Global markets had a turbulent finish to the week as they saw several shifts in tone during Friday’s trading session. NVIDIA’s inability to sustain a rally after blowout earnings and guidance late Wednesday continues to cast a shadow over technology stocks. There were indications that the United Auto Workers were voting to authorize a strike of major US vehicle manufacturers next month, which caused a mild flare-up of risk anxiety in many markets sectors. There was volatile two-sided action as equities digested comments from Fed Chair Powell, but they were able to regain strength later in the day as the major US equity indices finished the day with moderate gains.

As in the S&P, Dow futures have bounced from the significant washout last week in a fashion that should create fresh short sale opportunities early this week. Fortunately for the bull camp the NASDAQ index has residual investment capacity fostered by long term AI business potentials.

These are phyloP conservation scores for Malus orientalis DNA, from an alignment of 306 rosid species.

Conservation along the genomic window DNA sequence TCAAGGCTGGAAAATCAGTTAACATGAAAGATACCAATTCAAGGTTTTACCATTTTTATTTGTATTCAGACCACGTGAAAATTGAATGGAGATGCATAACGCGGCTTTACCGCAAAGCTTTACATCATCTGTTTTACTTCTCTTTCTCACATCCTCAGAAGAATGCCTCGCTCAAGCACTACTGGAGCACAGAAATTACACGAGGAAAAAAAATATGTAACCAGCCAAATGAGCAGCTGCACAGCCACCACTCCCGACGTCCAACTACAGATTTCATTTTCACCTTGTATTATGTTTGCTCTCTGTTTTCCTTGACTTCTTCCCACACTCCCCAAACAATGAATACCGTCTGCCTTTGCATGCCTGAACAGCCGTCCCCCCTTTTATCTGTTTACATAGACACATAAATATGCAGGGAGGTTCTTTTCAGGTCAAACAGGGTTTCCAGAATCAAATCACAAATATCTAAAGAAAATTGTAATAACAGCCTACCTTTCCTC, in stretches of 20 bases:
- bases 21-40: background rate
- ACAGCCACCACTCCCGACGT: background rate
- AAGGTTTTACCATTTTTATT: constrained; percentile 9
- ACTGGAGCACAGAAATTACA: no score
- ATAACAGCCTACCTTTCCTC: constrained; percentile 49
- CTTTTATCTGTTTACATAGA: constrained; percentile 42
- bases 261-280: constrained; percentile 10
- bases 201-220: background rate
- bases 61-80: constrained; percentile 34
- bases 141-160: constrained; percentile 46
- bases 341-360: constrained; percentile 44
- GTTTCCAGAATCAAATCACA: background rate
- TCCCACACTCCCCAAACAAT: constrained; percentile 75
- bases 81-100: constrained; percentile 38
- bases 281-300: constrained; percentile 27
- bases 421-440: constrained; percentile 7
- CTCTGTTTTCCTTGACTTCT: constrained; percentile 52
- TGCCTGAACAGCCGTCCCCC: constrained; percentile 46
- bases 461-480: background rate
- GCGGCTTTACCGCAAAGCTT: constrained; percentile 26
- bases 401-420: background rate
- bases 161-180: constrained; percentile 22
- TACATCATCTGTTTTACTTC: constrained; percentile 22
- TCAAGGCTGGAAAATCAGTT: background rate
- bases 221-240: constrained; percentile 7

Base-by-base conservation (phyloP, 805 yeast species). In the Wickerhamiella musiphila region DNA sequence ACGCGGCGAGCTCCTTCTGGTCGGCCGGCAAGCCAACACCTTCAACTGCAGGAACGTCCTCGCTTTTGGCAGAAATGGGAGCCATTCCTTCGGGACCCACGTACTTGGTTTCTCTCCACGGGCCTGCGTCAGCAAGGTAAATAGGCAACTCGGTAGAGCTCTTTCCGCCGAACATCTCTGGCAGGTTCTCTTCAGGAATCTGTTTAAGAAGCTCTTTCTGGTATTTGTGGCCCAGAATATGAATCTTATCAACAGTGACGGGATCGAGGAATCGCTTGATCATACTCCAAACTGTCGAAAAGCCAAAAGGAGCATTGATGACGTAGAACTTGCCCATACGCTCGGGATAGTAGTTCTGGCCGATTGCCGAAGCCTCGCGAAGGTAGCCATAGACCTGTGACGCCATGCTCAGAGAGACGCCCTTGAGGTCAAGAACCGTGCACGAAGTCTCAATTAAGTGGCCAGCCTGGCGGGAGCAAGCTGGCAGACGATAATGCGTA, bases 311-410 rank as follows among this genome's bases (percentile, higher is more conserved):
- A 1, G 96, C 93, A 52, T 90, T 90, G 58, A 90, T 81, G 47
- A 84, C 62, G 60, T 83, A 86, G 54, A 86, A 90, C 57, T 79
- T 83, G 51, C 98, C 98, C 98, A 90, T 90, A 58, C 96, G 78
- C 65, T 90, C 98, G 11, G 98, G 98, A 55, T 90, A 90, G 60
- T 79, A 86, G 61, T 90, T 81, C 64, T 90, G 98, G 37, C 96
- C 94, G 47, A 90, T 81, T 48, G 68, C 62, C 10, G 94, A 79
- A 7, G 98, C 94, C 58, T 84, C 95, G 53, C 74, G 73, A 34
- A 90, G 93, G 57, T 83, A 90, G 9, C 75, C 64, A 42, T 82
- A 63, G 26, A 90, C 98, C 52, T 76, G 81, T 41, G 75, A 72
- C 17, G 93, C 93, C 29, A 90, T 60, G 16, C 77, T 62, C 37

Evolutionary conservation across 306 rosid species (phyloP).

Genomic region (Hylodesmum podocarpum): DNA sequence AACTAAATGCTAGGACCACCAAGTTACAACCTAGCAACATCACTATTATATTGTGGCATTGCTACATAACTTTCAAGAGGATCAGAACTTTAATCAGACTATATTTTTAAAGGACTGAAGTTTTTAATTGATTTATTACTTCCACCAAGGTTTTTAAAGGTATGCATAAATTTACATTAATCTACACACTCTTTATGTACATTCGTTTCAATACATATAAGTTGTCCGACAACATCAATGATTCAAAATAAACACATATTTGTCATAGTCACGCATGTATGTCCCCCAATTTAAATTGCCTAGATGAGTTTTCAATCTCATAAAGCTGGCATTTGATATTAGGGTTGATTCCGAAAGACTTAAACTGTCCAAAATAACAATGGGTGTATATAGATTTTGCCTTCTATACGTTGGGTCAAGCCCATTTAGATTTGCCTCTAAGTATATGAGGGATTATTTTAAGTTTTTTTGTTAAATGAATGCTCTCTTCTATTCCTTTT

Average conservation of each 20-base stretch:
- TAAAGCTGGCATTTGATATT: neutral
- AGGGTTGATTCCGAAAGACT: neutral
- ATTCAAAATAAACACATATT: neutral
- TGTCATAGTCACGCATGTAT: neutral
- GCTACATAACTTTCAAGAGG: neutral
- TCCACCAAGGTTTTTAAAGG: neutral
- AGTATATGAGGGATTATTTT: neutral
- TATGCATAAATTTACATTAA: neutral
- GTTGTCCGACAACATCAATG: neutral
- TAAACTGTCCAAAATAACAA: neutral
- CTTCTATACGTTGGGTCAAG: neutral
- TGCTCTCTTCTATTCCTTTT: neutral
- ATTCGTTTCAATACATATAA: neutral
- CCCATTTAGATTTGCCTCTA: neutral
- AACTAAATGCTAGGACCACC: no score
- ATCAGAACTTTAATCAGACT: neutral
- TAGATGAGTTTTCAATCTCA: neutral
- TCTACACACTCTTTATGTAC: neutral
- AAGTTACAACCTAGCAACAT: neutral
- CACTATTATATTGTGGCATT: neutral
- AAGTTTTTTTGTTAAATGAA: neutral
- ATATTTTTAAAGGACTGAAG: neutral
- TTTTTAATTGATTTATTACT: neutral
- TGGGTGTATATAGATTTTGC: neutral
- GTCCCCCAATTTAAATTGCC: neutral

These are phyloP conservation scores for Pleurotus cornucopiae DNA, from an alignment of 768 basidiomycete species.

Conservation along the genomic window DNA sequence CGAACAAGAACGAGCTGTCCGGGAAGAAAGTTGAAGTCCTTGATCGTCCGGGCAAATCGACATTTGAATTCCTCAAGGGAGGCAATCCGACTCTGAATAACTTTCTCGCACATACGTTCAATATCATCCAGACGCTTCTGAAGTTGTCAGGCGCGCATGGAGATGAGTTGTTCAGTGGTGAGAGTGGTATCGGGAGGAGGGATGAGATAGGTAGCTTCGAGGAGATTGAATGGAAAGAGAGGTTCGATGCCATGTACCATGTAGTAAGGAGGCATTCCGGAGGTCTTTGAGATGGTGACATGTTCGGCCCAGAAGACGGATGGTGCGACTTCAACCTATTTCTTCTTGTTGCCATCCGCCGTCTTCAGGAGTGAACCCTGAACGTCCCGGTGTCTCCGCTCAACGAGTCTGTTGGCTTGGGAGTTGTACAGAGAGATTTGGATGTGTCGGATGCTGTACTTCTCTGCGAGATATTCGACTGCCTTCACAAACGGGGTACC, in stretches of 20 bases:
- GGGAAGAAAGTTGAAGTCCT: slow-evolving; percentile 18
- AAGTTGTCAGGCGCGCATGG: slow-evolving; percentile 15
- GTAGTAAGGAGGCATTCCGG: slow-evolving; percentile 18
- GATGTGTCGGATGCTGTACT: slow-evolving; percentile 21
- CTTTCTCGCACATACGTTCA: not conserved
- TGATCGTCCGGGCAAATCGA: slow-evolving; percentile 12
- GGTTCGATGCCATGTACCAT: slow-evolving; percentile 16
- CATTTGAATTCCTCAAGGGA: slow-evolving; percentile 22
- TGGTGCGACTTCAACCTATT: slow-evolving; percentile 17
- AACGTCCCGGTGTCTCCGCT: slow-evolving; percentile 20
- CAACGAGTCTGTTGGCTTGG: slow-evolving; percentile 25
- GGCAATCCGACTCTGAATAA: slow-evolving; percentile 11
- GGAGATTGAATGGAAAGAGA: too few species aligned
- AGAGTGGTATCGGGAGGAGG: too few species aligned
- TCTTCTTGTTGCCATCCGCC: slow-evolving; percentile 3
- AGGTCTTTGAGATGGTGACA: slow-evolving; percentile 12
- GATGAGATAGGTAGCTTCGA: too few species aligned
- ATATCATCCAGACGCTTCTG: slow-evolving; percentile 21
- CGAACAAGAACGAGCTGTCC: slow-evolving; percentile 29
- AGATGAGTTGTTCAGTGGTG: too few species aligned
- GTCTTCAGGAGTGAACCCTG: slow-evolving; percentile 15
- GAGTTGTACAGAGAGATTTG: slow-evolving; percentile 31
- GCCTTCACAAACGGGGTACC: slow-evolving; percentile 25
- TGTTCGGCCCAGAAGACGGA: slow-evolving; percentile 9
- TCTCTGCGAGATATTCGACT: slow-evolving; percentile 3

While the gold trade early this week showed positive action, optimism is seemingly based on the slim idea that gold “held up” well against last week’s hawkish Fed guidance. However, hedge fund managers reduced their net long last week and gold ETF holdings last week reduced their gold holdings by a very significant 257,994 ounces. Year to date gold ETF holdings are down 4.2%! Similarly, Silver ETF holdings last week declined by 6.3 million ounces with holdings year-to-date down 3.6%. With the upside breakout in the US dollar at the end of last week stalling the recovery in gold off last week’s low, resistance has thickened around a quasi-triple top.